Surround your family in the natural beauty of the Smoky Mountains with a trip to the Townsend Wye.
At this picturesque swimming hole, also known as the Townsend Y, your family can enjoy a fun-filled day of picnicking, swimming, and tubing, all for free!
This Little River hot spot is popular with locals and vacationers alike. Its tranquil location offers gorgeous views of rock formations and the surrounding forest, while still being convenient to major roadways in Great Smoky Mountains National Park.
Townsend Wye Parking
Unlike many Smoky Mountain swimming holes, this location has an official parking lot. The lot is located at the intersection of East Lamar Alexander Parkway and Little River Gorge Road.
If you are traveling from Townsend, the parking lot will be on the left-hand side, just before the road forks towards Gatlinburg and Cades Cove.
How far Is Townsend From Gatlinburg?
The drive to Townsend from Gatlinburg is around 45 minutes to an hour if you are traveling via Little River Gorge Road. This route will take you past many scenic overlooks and hiking trails.
If you are willing to add just a few extra minutes to your travels, you can drive through Wears Valley instead. On this route, you will pass a variety of quaint shops and restaurants just begging to be explored.
In addition to the designated parking already mentioned, another bonus is the port-o-potties located along the edge of the lot. These can really save you in an unexpected emergency. Keep in mind there are no sinks, so don’t forget the hand sanitizer.
Although there are no picnic tables, the beach area is the perfect spot to enjoy a scenic picnic lunch on your blanket or in camp chairs. Please remember to dispose of all trash in bear-proof trash cans. This is for the bear’s protection and yours.
Townsend Wye Swimming Hole
There are 2 different halves of the swimming area. The far half has a sunny, grassy shore with drop-off entry into the water. On this half, you will need to bring a popup tent or umbrella for shade. Don’t forget your camp chairs or blanket for relaxing.
The other half of the swimming hole has a shady pebbled beach area, which allows gradual entry into the water. Due to the rockier ground, you’ll definitely be more comfortable with chairs.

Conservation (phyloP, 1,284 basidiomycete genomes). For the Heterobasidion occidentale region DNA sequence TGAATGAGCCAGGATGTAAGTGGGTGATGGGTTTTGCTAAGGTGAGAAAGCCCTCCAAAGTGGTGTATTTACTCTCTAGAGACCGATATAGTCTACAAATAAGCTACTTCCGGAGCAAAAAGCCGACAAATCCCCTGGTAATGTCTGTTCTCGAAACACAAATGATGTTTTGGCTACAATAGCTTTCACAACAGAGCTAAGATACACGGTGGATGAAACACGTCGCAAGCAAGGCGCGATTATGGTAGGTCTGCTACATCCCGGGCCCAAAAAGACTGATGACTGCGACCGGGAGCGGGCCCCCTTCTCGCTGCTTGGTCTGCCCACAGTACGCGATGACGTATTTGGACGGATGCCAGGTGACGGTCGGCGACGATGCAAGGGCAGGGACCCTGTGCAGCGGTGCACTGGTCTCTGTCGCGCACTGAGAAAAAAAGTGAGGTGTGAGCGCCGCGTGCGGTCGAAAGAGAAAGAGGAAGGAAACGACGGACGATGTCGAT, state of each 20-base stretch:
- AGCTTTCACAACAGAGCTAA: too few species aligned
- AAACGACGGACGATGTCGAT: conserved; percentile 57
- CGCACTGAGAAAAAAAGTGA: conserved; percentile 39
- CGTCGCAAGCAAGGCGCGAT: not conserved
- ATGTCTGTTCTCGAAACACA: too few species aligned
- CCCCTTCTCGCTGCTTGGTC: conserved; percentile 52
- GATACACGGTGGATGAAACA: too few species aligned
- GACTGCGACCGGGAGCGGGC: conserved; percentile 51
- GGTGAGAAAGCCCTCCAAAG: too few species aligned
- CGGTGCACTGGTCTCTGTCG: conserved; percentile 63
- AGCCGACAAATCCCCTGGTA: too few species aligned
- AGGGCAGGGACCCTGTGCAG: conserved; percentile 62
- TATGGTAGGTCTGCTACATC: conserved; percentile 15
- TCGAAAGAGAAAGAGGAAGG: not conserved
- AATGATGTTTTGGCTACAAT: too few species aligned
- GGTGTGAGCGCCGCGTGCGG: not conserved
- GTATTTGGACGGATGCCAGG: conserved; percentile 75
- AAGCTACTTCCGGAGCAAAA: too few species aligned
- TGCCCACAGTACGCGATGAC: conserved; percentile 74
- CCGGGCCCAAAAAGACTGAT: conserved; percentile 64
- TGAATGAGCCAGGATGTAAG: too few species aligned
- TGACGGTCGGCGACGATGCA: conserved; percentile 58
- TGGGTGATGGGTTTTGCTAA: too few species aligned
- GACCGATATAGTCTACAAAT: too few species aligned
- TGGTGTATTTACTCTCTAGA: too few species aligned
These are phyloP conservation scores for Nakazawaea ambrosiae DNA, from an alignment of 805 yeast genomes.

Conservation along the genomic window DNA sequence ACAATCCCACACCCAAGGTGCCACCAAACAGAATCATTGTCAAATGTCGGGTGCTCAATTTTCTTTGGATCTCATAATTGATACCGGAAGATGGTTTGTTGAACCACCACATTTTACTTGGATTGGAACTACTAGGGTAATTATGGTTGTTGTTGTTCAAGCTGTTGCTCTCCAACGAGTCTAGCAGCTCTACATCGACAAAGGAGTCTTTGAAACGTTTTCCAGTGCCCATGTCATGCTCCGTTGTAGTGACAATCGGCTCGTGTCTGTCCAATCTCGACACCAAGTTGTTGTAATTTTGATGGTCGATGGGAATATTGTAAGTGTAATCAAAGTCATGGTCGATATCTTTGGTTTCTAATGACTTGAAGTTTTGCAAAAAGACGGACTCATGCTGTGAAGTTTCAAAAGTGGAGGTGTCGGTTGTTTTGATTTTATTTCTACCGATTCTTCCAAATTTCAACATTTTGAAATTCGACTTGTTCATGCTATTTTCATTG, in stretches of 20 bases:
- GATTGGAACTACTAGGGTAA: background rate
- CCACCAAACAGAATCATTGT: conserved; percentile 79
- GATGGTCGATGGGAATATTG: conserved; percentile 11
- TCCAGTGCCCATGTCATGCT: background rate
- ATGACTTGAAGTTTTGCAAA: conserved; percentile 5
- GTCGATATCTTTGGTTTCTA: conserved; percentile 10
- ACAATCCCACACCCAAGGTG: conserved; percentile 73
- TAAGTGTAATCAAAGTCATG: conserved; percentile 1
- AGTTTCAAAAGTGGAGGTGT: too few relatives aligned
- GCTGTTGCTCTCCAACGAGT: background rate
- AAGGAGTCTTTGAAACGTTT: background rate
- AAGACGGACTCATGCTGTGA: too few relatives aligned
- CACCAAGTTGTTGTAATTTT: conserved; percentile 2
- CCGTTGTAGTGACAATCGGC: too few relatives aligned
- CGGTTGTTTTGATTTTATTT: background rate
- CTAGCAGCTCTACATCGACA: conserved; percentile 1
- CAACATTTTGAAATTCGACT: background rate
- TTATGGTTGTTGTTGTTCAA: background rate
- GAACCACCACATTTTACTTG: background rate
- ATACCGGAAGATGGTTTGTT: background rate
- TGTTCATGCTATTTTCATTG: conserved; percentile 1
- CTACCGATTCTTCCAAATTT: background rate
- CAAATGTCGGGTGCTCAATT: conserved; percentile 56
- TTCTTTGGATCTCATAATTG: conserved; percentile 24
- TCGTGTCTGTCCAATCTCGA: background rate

If you burn easily, the pebbled beach is definitely for you! Also, the shallow water on this side is better for young kids. Each time we go, there are usually several babies waddling around the shore area.
Pro Tip: If you have young babies that will need a nap, definitely bring the Pack-and-Play. A nap on top of towel-covered rocks just isn’t going to happen.
Older children and adults will enjoy venturing out into the deeper waters. For safety, it is important to note that the deep water is VERY deep. About mid-way across the river, it gets to the point that adult men cannot stand.
The current also gets stronger the further out you go. I definitely recommend life jackets for any kids venturing beyond the shore. It would also be a good idea for adults who aren’t strong swimmers. It’s better to be safe than sorry, especially when it comes to water.
If you love water tubing, the Townsend Y is an excellent spot to do just that. Several tubing companies drop off near this location. But if you have your own tubes, you can easily tube for free. Again, don’t forget those life jackets.
If you don’t already own a tube, you can buy one for less than the cost of tubing through a company. There are so many styles to choose from, even luxury options with coolers and backrests.
When my family tubes here, we like to stay at the rapids near the beach area, but the river is long and you can go for miles if you really want. You will just have to choose a pickup location in advance to make sure your tubers don’t get lost.
If you forget any supplies for your trip or want to purchase a tube, Smoky Mountain Outdoor Center will have everything you need.
Townsend is also home to several museums, include the Little River Railroad and Lumber Company Museum where you can see real trains, model trains, and learn about the Smoky Mountains’ rich railroad history.
The Great Smoky Mountain Heritage Center is another popular spot. It features interactive history exhibits with a focus on native people and early European settlers in Appalachia.
There are also a variety of scrumptious restaurants that line the parkway. Our family’s favorite is The Riverstone Restaurant, which serves a variety of American and southern cuisine, including fried green tomatoes. Yum!